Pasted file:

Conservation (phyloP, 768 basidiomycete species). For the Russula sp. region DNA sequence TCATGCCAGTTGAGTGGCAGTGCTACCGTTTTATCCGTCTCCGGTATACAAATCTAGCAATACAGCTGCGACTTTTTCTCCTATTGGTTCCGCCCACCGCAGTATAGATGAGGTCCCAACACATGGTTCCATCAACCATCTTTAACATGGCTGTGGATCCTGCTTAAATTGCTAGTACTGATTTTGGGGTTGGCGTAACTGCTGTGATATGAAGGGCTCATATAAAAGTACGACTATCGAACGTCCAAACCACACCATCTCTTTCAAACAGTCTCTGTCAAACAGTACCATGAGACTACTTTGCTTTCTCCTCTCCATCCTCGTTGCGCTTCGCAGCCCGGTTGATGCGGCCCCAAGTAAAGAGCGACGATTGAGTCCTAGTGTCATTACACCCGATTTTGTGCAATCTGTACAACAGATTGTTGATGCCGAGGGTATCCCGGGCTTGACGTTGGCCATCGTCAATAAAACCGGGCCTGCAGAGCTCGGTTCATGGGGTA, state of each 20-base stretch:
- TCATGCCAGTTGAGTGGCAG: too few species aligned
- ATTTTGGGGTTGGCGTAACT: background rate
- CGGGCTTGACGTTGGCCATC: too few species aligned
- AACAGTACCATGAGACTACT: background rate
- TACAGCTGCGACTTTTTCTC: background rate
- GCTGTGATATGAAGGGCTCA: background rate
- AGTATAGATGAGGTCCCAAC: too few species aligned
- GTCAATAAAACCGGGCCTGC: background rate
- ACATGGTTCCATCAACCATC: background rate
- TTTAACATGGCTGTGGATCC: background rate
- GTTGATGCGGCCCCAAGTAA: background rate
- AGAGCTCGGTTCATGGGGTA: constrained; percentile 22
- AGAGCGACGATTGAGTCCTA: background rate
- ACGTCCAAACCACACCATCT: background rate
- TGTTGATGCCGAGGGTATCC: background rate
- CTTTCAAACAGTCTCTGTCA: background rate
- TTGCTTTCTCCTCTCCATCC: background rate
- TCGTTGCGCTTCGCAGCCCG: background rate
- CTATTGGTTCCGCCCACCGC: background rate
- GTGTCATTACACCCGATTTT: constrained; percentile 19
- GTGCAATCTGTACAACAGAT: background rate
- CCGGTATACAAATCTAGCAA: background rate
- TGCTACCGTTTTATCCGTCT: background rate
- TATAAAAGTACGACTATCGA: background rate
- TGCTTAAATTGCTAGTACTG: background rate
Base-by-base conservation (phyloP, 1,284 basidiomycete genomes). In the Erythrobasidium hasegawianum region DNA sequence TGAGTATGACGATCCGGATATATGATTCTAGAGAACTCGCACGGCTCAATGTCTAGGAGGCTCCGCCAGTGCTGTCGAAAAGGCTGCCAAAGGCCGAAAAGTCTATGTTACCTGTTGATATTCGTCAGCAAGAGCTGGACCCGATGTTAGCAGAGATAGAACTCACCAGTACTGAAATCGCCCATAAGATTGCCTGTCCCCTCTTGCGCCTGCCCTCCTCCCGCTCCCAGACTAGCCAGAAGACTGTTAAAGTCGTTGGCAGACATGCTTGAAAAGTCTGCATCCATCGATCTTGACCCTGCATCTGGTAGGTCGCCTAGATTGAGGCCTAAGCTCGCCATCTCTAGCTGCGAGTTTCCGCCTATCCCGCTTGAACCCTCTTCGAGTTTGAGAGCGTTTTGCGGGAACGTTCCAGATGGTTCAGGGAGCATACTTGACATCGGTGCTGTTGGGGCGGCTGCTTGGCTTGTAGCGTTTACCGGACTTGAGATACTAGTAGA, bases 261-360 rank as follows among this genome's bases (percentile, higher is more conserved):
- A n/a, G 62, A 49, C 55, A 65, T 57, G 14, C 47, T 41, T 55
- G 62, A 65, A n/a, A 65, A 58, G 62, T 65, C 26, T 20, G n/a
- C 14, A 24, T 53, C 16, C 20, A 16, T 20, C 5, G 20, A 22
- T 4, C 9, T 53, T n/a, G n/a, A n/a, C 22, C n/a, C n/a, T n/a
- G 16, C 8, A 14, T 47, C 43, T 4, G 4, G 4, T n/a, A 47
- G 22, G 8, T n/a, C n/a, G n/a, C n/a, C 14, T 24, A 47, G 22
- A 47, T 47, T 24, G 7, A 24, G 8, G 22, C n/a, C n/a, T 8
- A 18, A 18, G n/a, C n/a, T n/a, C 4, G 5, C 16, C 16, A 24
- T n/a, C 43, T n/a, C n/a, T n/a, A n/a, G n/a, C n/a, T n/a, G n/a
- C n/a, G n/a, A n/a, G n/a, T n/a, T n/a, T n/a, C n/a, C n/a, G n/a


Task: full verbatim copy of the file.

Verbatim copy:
Conservation (phyloP, 768 basidiomycete species). For the Russula sp. region DNA sequence TCATGCCAGTTGAGTGGCAGTGCTACCGTTTTATCCGTCTCCGGTATACAAATCTAGCAATACAGCTGCGACTTTTTCTCCTATTGGTTCCGCCCACCGCAGTATAGATGAGGTCCCAACACATGGTTCCATCAACCATCTTTAACATGGCTGTGGATCCTGCTTAAATTGCTAGTACTGATTTTGGGGTTGGCGTAACTGCTGTGATATGAAGGGCTCATATAAAAGTACGACTATCGAACGTCCAAACCACACCATCTCTTTCAAACAGTCTCTGTCAAACAGTACCATGAGACTACTTTGCTTTCTCCTCTCCATCCTCGTTGCGCTTCGCAGCCCGGTTGATGCGGCCCCAAGTAAAGAGCGACGATTGAGTCCTAGTGTCATTACACCCGATTTTGTGCAATCTGTACAACAGATTGTTGATGCCGAGGGTATCCCGGGCTTGACGTTGGCCATCGTCAATAAAACCGGGCCTGCAGAGCTCGGTTCATGGGGTA, state of each 20-base stretch:
- TCATGCCAGTTGAGTGGCAG: too few species aligned
- ATTTTGGGGTTGGCGTAACT: background rate
- CGGGCTTGACGTTGGCCATC: too few species aligned
- AACAGTACCATGAGACTACT: background rate
- TACAGCTGCGACTTTTTCTC: background rate
- GCTGTGATATGAAGGGCTCA: background rate
- AGTATAGATGAGGTCCCAAC: too few species aligned
- GTCAATAAAACCGGGCCTGC: background rate
- ACATGGTTCCATCAACCATC: background rate
- TTTAACATGGCTGTGGATCC: background rate
- GTTGATGCGGCCCCAAGTAA: background rate
- AGAGCTCGGTTCATGGGGTA: constrained; percentile 22
- AGAGCGACGATTGAGTCCTA: background rate
- ACGTCCAAACCACACCATCT: background rate
- TGTTGATGCCGAGGGTATCC: background rate
- CTTTCAAACAGTCTCTGTCA: background rate
- TTGCTTTCTCCTCTCCATCC: background rate
- TCGTTGCGCTTCGCAGCCCG: background rate
- CTATTGGTTCCGCCCACCGC: background rate
- GTGTCATTACACCCGATTTT: constrained; percentile 19
- GTGCAATCTGTACAACAGAT: background rate
- CCGGTATACAAATCTAGCAA: background rate
- TGCTACCGTTTTATCCGTCT: background rate
- TATAAAAGTACGACTATCGA: background rate
- TGCTTAAATTGCTAGTACTG: background rate
Base-by-base conservation (phyloP, 1,284 basidiomycete genomes). In the Erythrobasidium hasegawianum region DNA sequence TGAGTATGACGATCCGGATATATGATTCTAGAGAACTCGCACGGCTCAATGTCTAGGAGGCTCCGCCAGTGCTGTCGAAAAGGCTGCCAAAGGCCGAAAAGTCTATGTTACCTGTTGATATTCGTCAGCAAGAGCTGGACCCGATGTTAGCAGAGATAGAACTCACCAGTACTGAAATCGCCCATAAGATTGCCTGTCCCCTCTTGCGCCTGCCCTCCTCCCGCTCCCAGACTAGCCAGAAGACTGTTAAAGTCGTTGGCAGACATGCTTGAAAAGTCTGCATCCATCGATCTTGACCCTGCATCTGGTAGGTCGCCTAGATTGAGGCCTAAGCTCGCCATCTCTAGCTGCGAGTTTCCGCCTATCCCGCTTGAACCCTCTTCGAGTTTGAGAGCGTTTTGCGGGAACGTTCCAGATGGTTCAGGGAGCATACTTGACATCGGTGCTGTTGGGGCGGCTGCTTGGCTTGTAGCGTTTACCGGACTTGAGATACTAGTAGA, bases 261-360 rank as follows among this genome's bases (percentile, higher is more conserved):
- A n/a, G 62, A 49, C 55, A 65, T 57, G 14, C 47, T 41, T 55
- G 62, A 65, A n/a, A 65, A 58, G 62, T 65, C 26, T 20, G n/a
- C 14, A 24, T 53, C 16, C 20, A 16, T 20, C 5, G 20, A 22
- T 4, C 9, T 53, T n/a, G n/a, A n/a, C 22, C n/a, C n/a, T n/a
- G 16, C 8, A 14, T 47, C 43, T 4, G 4, G 4, T n/a, A 47
- G 22, G 8, T n/a, C n/a, G n/a, C n/a, C 14, T 24, A 47, G 22
- A 47, T 47, T 24, G 7, A 24, G 8, G 22, C n/a, C n/a, T 8
- A 18, A 18, G n/a, C n/a, T n/a, C 4, G 5, C 16, C 16, A 24
- T n/a, C 43, T n/a, C n/a, T n/a, A n/a, G n/a, C n/a, T n/a, G n/a
- C n/a, G n/a, A n/a, G n/a, T n/a, T n/a, T n/a, C n/a, C n/a, G n/a